Building our resilience to climate change and its impacts
While rebuilding after recent extreme weather events is still front of mind for many New Zealanders, looking ahead to enhance our capacity to anticipate, withstand and respond to future climate impacts is also critical.
Not all communities in New Zealand have reliable access to affordable energy. Remote areas and offshore islands in particular can face barriers connecting to the electricity grid and higher risk of energy outages from natural hazards such as earthquakes, storms, and floods. Residents in many of these areas also pay higher-than-average energy prices and are most exposed to severe weather events that can cause power outages, which will become more intense and more frequent with climate change.
Distributed renewable energy generation close to the point of consumption can significantly reduce energy costs for these areas, while building community resilience to climate change and its impacts. Budget 2023 provides $50 million for distributed renewable energy projects that will enhance the energy resilience of low-income and energy-insecure communities. This funding will help to address the distributional impacts of climate change, in addition to building resilience to its impacts and helping to reduce emissions. On top of this, Budget 2023 supports a $10.7 million investment to reduce diesel generation and establish a renewable energy system on the Chatham Islands, helping to further mitigate emissions and high electricity costs faced by residents.
Supporting areas at risk of climate hazards is also important to building resilience to climate change and its impacts. Repeated severe floods in the Westport area have demonstrated its high vulnerability and exposure to the effects of climate change and the significant challenges it faces in adapting. Evidence also suggests that the community is at high risk of future floods, with climate change expected to increase their frequency and severity. That is why Budget 2023 will provide $22.9 million to increase Westport’s resilience to future flooding. This funding will help to build structural flood protection for the Westport urban area, strengthen planning to manage future flood risk and support activities to build the resilience of exposed properties and neighbourhoods. In this way the Government can support locally led climate solutions, the lessons from which can be drawn on to support other areas facing similar challenges.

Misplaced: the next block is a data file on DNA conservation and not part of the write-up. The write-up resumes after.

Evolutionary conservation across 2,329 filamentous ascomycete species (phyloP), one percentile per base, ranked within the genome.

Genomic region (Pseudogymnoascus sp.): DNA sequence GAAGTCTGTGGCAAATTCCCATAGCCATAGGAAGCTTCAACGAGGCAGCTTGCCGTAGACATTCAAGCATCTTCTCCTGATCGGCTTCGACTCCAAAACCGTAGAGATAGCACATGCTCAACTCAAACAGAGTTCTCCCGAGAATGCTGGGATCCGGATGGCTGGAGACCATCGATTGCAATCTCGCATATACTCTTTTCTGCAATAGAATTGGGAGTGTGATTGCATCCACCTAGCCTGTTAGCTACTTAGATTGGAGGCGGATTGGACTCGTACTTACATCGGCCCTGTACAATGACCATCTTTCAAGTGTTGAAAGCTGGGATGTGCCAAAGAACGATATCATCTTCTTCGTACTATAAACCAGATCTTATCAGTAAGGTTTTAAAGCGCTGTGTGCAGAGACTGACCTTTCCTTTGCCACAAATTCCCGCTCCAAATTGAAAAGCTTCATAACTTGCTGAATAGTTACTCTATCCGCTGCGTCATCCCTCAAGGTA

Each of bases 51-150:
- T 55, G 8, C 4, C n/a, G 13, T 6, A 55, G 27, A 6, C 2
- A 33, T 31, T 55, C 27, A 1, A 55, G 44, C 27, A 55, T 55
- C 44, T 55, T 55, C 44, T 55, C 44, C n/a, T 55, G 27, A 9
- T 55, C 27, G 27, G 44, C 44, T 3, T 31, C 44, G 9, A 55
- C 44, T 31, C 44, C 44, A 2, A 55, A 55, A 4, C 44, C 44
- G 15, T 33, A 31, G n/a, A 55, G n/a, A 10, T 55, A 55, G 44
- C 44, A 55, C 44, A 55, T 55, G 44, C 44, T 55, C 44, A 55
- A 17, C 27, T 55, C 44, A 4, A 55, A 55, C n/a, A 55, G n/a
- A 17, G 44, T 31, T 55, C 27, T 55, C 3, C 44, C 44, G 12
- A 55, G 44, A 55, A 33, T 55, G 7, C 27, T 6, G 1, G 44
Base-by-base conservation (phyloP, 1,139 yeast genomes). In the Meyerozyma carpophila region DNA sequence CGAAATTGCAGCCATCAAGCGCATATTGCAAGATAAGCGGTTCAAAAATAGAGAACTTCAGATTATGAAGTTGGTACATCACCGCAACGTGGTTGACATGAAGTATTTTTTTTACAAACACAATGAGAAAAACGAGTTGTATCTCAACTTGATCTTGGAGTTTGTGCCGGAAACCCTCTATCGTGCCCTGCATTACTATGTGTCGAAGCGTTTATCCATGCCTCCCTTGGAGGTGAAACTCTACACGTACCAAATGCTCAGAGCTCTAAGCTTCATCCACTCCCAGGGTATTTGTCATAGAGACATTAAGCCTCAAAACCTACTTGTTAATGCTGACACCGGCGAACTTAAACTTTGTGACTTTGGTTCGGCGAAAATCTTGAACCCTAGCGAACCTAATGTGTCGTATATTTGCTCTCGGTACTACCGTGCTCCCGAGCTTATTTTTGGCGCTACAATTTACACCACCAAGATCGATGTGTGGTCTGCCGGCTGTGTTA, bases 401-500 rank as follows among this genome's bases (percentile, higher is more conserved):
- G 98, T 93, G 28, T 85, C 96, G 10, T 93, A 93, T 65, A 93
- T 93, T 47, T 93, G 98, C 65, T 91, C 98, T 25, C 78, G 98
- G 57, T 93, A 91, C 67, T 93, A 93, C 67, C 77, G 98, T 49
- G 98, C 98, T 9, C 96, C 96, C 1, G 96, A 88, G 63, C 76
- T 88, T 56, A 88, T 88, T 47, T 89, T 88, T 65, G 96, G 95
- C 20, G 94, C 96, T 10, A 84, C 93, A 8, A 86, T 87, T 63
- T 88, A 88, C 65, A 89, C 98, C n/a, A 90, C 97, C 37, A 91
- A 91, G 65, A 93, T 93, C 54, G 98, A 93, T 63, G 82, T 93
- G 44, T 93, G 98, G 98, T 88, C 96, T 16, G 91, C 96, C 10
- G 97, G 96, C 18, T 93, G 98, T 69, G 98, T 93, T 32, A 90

Budget 2023 further provides $24.7 million to improve our data on both the impacts of climate change and adaptation and mitigation responses taken in New Zealand. It also provides $19.9 million to support resilience to climate change for iwi, hapū and the wider hapori whānui by expanding both data quality and access. This funding will ensure that these groups have the information they need to make decisions about climate change, adaptation, resource management and resilience of communities.
Budget 2023 also invests $39.2 million in improving the mapping of New Zealand’s coastline and identifying coastal areas at significant risk of climate-related hazards and natural disasters. New Zealand’s people, infrastructure, and numerous environmental assets located near and on the coast are forecast to become increasingly exposed to hazards generated by climate change-induced sea-level rise and more frequent storms and surge events. This initiative will help communities, businesses and local and central government to better understand the risks, plan for and adapt to future climate hazards.
Financing the transition to a low-emissions and climate-resilient economy through Sovereign Green Bonds
The annual funding provided through the CERF is only one mechanism through which the Government is supporting the transition to a low-emissions and climate-resilient economy. Green Bonds are another instrument that the Government uses to provide finance for specific public sector initiatives with climate and environmental benefits, such as energy efficiency, clean transport, natural resource and land use, and climate change adaptation.
The Government launched its Sovereign Green Bond Programme in November 2022 with an inaugural $3 billion issuance that will mature in 2034. New Zealand Debt Management has since issued an additional $600 million, bringing the total up to $3.6 billion as of the end of April 2023. Green Bonds are issued as part of the overall Crown borrowing programme to help finance New Zealand’s climate transition. At least 50 percent of the total Green Bond proceeds will be allocated to current and future expenditures, with the remainder allocated to expenditures from the previous financial year.
The Sovereign Green Bond Programme is another step forward in aligning government assets and expenditures with a low-carbon and climate-resilient future. Projects financed by Green Bonds are subject to additional scrutiny and, over time and as the programme matures, reporting requirements will help to ensure that high-value projects are delivered along with increased transparency around climate outcomes. Budget 2023 expenditures on climate change initiatives are being reviewed for Green Bond Programme eligibility.